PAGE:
The history of Japanese lighthouses, guideposts of the ocean, goes back 1200 years. It is said that their beginnings lie in the signal fires (‘Noroshi’) lit in the daytime and the bonfires (‘Kagaribi’) burnt at night as a signal to ships in the capes and islands of Kyushu.
Throughout the country there are 67 lighthouses still functioning and in active use that were built in the Meiji era (1868-1912), the time of the founding of modern Japan. These lighthouses have both historic and cultural value, and are firmly established as symbols of the area in which they stand. Many are cultural assets.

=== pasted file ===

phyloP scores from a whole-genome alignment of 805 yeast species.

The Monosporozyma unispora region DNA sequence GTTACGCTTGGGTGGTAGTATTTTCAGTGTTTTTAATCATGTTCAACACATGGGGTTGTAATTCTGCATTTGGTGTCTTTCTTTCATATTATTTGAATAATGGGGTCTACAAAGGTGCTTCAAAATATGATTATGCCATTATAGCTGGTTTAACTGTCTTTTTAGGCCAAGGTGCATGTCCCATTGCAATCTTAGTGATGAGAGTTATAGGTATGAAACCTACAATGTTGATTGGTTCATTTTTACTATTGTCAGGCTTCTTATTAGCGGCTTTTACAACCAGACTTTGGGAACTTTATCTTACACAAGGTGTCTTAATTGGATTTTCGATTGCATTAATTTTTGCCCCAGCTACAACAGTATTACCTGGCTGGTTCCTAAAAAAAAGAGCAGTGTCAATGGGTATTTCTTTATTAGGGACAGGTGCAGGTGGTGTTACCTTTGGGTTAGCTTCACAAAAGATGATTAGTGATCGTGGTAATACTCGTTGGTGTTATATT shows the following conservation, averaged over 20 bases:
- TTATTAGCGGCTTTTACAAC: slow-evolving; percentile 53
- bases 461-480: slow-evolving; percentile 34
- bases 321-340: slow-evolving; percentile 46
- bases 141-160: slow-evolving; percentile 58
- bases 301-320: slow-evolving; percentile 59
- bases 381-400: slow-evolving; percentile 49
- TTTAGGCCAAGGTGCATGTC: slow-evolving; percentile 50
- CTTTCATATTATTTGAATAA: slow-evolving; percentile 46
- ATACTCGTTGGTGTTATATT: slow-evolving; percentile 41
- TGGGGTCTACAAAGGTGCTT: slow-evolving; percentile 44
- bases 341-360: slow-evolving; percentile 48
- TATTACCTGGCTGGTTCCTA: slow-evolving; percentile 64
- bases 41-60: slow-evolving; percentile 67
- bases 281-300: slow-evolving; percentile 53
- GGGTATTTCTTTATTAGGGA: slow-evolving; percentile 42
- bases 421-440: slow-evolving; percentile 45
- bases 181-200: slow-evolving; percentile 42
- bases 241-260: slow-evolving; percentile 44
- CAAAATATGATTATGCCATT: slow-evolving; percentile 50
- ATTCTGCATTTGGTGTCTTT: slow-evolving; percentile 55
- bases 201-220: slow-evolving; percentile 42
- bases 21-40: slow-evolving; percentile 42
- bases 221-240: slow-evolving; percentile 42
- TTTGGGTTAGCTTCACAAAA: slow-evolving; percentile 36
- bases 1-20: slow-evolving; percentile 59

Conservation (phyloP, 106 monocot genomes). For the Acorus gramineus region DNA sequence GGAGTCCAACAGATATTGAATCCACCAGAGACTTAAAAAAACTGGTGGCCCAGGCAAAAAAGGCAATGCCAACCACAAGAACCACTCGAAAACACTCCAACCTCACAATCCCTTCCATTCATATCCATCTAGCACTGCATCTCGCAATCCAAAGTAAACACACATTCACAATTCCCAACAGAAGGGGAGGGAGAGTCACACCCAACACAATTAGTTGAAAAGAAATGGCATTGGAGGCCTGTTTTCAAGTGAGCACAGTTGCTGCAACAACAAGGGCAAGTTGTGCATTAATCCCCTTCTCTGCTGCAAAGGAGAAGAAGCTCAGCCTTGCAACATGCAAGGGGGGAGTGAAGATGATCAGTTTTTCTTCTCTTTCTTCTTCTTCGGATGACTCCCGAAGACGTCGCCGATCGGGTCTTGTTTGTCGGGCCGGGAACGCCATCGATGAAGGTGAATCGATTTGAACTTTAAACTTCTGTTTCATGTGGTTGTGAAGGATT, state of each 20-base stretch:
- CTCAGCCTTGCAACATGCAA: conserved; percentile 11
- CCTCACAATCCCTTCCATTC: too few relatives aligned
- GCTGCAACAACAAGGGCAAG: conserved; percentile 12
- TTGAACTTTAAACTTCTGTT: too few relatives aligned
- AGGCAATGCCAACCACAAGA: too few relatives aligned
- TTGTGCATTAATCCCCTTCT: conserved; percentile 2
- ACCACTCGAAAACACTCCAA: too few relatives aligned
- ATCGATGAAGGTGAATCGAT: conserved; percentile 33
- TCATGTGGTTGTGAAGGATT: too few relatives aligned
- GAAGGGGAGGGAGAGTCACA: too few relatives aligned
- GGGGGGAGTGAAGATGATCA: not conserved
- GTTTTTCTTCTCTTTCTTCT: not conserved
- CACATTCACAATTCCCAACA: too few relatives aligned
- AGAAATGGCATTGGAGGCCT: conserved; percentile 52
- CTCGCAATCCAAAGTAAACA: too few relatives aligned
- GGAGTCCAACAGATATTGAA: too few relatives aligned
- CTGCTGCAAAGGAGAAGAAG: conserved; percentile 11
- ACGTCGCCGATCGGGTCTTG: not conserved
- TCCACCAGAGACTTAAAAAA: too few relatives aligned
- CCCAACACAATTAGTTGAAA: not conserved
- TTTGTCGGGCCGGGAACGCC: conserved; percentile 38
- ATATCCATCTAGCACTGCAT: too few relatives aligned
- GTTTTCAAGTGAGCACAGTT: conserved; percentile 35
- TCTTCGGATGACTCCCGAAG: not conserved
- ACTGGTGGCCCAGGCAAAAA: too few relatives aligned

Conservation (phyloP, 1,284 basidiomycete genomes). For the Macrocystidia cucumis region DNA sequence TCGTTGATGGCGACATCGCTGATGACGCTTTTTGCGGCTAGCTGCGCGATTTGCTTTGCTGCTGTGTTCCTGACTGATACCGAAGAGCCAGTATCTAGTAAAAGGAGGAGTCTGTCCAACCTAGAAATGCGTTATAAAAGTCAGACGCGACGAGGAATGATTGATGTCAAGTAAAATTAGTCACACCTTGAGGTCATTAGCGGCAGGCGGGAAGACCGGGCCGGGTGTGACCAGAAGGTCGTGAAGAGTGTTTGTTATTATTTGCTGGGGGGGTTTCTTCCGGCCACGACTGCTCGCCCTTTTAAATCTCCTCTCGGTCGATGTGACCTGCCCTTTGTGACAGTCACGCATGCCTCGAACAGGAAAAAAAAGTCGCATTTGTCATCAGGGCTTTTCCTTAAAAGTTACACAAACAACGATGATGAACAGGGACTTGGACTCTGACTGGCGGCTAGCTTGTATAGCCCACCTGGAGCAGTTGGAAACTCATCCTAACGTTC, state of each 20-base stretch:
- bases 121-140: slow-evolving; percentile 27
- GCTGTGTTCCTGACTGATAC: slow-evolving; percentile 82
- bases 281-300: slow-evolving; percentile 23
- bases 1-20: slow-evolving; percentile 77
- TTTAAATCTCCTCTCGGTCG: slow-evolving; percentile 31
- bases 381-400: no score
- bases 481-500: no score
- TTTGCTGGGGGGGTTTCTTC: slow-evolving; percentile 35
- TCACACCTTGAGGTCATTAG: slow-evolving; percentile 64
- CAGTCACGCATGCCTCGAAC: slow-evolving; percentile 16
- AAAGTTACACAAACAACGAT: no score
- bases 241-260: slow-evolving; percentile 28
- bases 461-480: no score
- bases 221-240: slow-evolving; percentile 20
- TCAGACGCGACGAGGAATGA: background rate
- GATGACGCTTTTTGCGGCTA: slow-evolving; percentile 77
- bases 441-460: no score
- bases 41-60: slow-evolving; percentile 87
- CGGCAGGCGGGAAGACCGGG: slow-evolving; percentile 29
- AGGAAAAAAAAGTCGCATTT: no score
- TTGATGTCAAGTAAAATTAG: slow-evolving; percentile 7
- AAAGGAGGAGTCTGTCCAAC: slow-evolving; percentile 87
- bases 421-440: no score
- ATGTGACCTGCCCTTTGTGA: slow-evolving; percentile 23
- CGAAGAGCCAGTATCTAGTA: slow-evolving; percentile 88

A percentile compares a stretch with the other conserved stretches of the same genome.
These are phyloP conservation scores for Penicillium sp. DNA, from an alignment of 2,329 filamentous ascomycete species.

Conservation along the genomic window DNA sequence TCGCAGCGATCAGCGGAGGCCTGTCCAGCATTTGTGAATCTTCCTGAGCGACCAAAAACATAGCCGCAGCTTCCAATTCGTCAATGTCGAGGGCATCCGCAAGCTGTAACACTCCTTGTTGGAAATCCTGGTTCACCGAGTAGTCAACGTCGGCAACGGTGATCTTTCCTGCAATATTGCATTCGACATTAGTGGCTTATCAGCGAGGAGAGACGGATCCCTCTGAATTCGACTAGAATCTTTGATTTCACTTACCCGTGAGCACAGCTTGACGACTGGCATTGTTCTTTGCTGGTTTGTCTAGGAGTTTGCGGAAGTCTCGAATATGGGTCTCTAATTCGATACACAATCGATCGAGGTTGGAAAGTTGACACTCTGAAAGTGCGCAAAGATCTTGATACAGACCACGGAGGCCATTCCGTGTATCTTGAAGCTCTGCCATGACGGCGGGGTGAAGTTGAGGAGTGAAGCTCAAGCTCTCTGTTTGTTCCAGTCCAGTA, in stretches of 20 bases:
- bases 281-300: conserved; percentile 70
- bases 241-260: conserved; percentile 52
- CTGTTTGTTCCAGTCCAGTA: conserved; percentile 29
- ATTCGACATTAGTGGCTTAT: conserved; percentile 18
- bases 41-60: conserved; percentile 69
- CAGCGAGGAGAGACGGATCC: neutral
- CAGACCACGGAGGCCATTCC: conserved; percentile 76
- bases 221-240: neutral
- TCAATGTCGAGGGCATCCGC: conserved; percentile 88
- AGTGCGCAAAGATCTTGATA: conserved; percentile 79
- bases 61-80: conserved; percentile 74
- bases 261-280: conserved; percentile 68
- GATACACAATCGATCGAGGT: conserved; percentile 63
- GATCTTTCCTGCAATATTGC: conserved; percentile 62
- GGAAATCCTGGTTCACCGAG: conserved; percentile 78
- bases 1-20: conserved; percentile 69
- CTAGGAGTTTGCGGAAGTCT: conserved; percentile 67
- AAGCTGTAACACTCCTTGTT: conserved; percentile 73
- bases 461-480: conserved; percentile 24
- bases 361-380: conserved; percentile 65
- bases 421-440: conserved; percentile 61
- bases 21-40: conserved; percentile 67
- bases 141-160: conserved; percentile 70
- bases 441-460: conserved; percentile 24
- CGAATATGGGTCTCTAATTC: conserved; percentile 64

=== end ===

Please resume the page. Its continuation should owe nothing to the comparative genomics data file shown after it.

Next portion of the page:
The Japanese Maritime Safety Agency established a committee consisting of experts who have assessed the value of each of these 67 lighthouses. It is feared that, because of their long history, the lighthouses may not have the strength to survive. We are striving to preserve them in suitable ways based on the evaluations of the committee.
Here we introduce the 23 lighthouses which have been ranked ‘A’, lighthouses assessed to be of especially high value.
|21||Izumo Hino Misaki||1903||Stone||A|